Seriously, when IBM and Microsoft released the IBM 5100 PC and MS-DOS/PC-DOS, the Apple II+ had 48k expandable to 64k, the Atari 600XL had 16k and the 800XL had 64k, Commodore hadn't yet released the Commodore 64 leaving them with the 5k VIC-20, and the Tandy Color Computer 1 had 32k. Most of these systems have 6800-series processors in the one megahertz range. The IBM had a processor which did similar work per clock as the Motorola chip, and was 4.77 Mhz.

Sure, IBM and Microsoft could have had the foresight to support 16 megabytes or even 64 gigabytes of memory using the same software as their 256k and 512k offerings that were upgradeable to 640k. I doubt they knew how successful the platform would be. At the time, computers leapfrogged each other and people bought whole new platforms from completely different companies. Data was moved from one system to another by floppy or cassette tape if you were lucky, or by hand if you weren't. IBM probably had no idea the same platform would be overhauled so many times back in 1981.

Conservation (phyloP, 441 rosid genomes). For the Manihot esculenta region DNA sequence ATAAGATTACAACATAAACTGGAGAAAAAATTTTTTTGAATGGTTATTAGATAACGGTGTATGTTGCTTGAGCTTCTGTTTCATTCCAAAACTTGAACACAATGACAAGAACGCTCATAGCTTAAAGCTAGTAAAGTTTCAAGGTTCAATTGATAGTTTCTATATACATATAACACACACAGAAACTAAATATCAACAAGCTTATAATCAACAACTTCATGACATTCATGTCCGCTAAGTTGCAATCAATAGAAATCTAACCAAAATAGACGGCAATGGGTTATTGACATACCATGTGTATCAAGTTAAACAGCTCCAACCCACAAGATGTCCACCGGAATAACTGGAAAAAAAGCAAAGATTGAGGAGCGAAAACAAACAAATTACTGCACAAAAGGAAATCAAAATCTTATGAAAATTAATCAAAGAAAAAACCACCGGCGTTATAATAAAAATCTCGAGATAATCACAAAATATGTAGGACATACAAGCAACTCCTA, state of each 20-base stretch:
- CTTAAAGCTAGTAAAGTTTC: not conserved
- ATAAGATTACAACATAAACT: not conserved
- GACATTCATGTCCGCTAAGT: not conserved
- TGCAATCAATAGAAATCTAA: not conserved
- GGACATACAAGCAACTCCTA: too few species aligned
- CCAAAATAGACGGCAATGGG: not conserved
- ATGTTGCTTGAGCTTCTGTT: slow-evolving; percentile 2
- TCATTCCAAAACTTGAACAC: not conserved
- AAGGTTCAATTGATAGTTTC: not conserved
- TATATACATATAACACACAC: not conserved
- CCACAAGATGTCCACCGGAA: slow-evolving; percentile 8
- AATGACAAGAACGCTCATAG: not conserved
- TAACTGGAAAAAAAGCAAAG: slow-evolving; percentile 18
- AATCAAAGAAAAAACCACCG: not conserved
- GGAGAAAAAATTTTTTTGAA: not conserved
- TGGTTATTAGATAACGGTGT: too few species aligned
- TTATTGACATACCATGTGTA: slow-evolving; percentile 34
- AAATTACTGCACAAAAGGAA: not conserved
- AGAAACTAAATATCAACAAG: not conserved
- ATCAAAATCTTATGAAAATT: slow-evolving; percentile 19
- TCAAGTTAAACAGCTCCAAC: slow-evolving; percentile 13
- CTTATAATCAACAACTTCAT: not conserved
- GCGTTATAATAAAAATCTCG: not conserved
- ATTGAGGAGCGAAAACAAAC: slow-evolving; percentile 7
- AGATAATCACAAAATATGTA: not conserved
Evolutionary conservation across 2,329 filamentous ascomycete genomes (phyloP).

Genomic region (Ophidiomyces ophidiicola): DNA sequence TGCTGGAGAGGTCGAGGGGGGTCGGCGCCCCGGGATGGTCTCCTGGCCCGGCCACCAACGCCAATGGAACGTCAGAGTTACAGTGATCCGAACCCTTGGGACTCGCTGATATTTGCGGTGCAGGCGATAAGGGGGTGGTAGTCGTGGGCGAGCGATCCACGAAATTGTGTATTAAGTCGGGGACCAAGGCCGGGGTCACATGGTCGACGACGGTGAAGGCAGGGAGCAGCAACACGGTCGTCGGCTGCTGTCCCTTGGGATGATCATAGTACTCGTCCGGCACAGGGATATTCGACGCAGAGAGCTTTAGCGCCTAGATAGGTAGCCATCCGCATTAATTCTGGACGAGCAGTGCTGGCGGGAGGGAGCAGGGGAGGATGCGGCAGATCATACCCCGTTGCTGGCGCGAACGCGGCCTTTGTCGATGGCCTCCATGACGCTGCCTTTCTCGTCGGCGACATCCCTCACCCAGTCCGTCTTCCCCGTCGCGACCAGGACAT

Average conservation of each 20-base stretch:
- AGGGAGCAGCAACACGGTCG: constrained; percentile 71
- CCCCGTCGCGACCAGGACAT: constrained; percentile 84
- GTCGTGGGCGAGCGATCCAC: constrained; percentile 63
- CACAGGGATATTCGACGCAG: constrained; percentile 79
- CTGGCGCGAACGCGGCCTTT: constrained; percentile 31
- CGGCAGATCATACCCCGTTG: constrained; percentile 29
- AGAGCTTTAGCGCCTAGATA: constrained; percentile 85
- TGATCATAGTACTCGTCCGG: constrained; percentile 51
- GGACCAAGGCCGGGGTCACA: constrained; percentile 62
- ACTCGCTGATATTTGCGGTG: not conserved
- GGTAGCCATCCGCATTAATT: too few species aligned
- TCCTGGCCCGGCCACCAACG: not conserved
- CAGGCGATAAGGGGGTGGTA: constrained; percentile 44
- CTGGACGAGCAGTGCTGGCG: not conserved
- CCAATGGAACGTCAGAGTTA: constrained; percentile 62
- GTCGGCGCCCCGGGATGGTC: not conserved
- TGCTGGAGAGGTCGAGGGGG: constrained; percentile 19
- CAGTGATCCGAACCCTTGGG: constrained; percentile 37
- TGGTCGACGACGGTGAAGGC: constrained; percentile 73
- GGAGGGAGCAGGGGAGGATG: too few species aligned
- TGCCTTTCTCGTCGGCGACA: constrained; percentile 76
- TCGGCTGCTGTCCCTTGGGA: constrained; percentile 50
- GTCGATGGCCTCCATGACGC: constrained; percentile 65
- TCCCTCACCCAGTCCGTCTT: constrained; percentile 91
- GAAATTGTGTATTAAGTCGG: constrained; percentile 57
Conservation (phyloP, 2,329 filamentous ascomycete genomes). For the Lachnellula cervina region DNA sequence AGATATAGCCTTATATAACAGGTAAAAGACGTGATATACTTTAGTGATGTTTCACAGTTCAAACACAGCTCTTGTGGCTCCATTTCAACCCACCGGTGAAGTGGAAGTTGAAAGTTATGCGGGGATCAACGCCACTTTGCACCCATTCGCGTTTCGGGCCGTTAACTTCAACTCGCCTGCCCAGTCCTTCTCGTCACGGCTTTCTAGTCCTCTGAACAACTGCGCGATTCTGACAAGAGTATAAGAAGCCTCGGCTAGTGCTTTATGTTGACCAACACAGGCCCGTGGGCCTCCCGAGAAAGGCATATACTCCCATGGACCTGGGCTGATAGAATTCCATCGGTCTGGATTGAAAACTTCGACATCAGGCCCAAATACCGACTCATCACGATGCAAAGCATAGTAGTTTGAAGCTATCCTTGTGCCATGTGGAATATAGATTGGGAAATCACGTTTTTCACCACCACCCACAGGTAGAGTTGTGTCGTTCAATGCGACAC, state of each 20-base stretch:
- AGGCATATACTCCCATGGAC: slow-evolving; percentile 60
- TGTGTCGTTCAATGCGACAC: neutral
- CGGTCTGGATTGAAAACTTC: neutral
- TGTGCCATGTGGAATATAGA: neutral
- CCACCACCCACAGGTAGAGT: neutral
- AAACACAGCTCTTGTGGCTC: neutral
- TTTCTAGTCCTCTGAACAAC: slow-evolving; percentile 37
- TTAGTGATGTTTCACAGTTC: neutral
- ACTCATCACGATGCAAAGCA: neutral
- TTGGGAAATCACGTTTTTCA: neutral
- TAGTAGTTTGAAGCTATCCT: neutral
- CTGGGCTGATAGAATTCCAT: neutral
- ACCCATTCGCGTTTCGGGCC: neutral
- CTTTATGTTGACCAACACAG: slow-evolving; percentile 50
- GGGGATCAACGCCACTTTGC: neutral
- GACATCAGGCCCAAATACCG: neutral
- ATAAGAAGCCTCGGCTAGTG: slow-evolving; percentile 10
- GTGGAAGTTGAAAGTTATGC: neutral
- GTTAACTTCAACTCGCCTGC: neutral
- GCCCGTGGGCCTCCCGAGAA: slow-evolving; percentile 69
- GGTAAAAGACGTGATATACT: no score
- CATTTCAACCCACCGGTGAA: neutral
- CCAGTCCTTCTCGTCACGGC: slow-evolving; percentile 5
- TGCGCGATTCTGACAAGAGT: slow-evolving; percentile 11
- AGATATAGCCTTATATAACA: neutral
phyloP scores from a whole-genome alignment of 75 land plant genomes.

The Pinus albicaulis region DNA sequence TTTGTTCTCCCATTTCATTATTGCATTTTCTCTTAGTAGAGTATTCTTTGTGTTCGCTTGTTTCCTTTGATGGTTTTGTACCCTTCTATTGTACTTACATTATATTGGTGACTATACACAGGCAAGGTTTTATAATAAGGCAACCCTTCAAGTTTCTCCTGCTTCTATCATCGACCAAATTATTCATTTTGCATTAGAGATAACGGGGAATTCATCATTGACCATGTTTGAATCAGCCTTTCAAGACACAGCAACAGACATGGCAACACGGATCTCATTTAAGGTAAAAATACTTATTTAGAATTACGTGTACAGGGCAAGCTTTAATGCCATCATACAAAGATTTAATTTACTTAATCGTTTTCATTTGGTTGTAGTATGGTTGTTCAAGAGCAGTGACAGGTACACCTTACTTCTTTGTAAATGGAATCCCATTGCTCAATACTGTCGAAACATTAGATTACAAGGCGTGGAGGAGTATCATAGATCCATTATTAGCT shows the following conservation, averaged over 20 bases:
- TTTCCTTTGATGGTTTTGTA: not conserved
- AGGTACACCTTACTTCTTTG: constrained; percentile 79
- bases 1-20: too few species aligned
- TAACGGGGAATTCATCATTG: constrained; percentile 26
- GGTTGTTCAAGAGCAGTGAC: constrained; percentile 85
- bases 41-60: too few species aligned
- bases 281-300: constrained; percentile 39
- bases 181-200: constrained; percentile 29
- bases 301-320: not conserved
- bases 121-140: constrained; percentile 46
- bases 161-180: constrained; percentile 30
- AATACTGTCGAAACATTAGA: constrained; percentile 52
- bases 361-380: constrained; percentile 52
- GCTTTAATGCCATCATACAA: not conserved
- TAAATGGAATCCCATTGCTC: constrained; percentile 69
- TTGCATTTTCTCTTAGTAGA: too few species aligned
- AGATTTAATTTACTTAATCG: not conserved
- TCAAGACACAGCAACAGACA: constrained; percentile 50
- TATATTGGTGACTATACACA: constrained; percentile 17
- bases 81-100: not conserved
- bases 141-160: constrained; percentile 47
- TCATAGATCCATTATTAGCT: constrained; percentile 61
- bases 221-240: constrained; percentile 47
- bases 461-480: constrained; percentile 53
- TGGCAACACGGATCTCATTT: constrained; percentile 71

IBM was probably mostly interested in getting companies using their mainframes and midrange systems to stick with the brand anyway. It's like Harley Davidson and John Deere selling golf carts or like Ralph Lauren making bedsheets. Those companies want you to think of them whenever you think of anything related to their core business. I'm betting Harley Davidson doesn't make a lot of money on golf carts, but even at break-even it's better than seeing a Kawasaki golf cart owner go and buy a Kawasaki motorcycle.

IBM had the right product at the right time in the 5100, and it took off. The 640k limit seemed silly when people knew what EMS and XMS were. Since OS2, Windows, Linux, and most other operating systems put the processor into protected mode and don't use the BIOS after they finish loading, it's no longer an issue. Now it's two or four cores, 32 or 64 bits, 100Mb or 1000Mb networking, and hundreds of gigabytes on your hard drive. It's Windows XP vs. Vista vs. Linux vs. OS X vs. BSD vs. whatever. It's no longer 64k vs. 640k, twin 360k floppies vs. single 160k floppies, 40 columns vs. 80 columns, RS-232 vs. RS-485 serial ports (with many manufacturers not doing either), 4 colors vs. 16, and a 5-meg hard drive being an expensive option.